Dublin City Council (DCC) has numerous functions: from housing; cleaning and maintaining our streets; and authorising urban developments. One of their most important functions is planning enforcement – this means that they it has a duty to police our planning laws effectively.
DCC has a mixed record on planning enforcement but, when it comes to Moore Street, it has allowed Hammerson to break numerous laws. Complaints have been made, received and never properly dealt with by DCC.
This curious inaction has led one business owner on Moore Street to question either the competence or motivation of DCC’s enforcement department in failing to take any action against the commercial property developer.
More than 50 valid complaints were lodged in relation to Hammerson-owned properties around Moore Street, and still DCC has taken little action. Since the planning enforcement process is long and drawn-out, by the time many of these complaints are determined, events will have overtaken them and the issue will have come to a resolution by itself. Even then, that does not mean that Hammerson should not be punished for any offences they might have committed.
If we just take No. 10 Moore Street as an example. No. 10 is a matter of mere weeks away from becoming a protected structure thanks to Councillor John Lyons motion, which he proposed seven years ago. While this process is nearing completion, we have learned that the party wall between No.10 and 11 has been knocked down within the last two weeks. Hammerson did not even bother to apply for planning permission let alone receive it.
Hammerson, the owners of No. 10, acknowledge that the building is an integral part of the battlefield site where the men and women of 1916, (including five of the seven signatories of the Proclamation), spent the final day of the 1916 Rising. No 10 is highly significant historically. Scandalously, this potential national monument has been seriously damaged, under the watch of the planning enforcement department of DCC despite being notified of damage at the time.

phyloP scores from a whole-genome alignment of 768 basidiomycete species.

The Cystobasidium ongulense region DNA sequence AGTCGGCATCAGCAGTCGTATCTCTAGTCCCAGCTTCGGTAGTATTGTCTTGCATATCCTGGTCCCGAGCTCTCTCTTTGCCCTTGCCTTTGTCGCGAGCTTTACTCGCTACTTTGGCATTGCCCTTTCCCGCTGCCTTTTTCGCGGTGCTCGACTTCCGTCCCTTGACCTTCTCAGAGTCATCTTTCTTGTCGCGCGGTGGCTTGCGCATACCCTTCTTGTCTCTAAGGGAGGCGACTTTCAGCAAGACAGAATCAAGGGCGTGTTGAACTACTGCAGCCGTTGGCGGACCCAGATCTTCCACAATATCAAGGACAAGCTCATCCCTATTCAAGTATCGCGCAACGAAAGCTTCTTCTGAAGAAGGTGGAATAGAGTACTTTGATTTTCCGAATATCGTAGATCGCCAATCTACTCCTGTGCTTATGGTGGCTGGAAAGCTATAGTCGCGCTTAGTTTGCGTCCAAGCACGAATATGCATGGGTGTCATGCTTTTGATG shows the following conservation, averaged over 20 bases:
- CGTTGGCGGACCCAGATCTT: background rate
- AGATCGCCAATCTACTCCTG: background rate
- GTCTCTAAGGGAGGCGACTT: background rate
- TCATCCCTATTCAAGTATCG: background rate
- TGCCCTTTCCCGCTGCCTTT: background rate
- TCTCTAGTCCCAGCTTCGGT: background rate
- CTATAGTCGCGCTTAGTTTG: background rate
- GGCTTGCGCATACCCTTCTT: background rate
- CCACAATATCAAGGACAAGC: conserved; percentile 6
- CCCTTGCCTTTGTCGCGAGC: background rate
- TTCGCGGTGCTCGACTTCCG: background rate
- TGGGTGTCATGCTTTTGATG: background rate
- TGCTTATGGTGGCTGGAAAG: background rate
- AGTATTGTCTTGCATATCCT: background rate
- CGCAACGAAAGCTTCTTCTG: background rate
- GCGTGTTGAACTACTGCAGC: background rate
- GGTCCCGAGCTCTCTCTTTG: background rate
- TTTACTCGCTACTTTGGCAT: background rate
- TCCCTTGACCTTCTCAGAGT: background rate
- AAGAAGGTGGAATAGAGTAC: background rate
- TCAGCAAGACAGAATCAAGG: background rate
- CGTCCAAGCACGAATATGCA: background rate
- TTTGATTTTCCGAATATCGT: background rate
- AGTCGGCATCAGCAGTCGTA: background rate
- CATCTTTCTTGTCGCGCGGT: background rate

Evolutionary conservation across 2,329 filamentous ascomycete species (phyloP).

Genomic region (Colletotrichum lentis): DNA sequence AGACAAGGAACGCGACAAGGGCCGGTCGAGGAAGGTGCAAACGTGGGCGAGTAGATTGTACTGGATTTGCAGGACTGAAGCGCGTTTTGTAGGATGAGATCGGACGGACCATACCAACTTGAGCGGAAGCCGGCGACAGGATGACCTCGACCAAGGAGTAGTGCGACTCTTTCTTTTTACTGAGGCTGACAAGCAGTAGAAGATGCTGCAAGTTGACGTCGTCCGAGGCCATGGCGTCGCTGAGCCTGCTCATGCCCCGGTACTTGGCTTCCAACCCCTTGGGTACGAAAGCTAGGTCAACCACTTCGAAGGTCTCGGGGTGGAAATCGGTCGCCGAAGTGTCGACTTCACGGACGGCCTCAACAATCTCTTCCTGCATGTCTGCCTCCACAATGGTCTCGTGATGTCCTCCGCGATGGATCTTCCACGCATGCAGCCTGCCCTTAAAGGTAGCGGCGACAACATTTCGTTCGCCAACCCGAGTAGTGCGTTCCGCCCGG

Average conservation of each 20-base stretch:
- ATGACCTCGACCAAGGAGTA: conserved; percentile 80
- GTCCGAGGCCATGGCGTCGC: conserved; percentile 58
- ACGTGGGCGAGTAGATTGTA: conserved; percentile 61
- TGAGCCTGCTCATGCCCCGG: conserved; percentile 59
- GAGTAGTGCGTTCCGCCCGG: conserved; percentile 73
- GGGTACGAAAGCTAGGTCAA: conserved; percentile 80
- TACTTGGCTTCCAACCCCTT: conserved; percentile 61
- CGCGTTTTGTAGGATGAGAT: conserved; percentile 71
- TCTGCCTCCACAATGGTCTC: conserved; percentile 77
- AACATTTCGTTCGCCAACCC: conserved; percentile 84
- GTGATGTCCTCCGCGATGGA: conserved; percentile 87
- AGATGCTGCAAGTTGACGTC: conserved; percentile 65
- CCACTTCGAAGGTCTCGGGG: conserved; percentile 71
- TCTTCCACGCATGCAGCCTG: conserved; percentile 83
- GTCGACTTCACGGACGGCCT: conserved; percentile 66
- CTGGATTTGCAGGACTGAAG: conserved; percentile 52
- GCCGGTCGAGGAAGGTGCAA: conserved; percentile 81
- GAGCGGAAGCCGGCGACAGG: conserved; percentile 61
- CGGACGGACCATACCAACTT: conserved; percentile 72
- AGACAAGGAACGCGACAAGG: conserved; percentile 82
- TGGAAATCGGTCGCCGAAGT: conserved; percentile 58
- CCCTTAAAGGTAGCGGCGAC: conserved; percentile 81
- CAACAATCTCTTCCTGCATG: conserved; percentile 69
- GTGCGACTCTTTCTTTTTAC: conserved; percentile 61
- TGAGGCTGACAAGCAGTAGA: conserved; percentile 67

Aengus Ó Snodaigh TD, who has consistently challenged ongoing dodgy practices by DCC in relation to Moore Street, said: “When you look at the actions of Dublin City Council and the Department of Heritage over the last few years, it has not been working towards the best interest of the people of Dublin but the best interest of the shareholders of Hammerson. Moore Street has been run down under the control of these two state bodies and Hammerson. I cannot and will not allow that to continue as the area has huge potential which needs to be fulfilled”
Ó Snodaigh’s statement is supported by the fact that DCC has authorised a concentration of 21 second-hand phone shops in Hammerson-owned buildings on Moore Street, yet on Grafton Street they would not allow even a second ice cream shop as it would supposedly detract from the area. Such are the double standards in the planning enforcement system.
DCC has a number of powers at its disposal under the Planning and Development Act 2000, (as amended) and the Planning and Development Regulations 2001, (as amended). These allow for fines of up to €10 million for breaches of the acts and provide for the possibility of a jail sentences for those found guilty of offences under the acts – should DCC report such individuals to the Garda.
However, DCC shows no interest in investigating any unlawful damage done to historic buildings on Moore Street and ignores the mounting evidence that Hammerson’s actions could potentially be considered as offences under the law.
Why has DCC been so slow to act?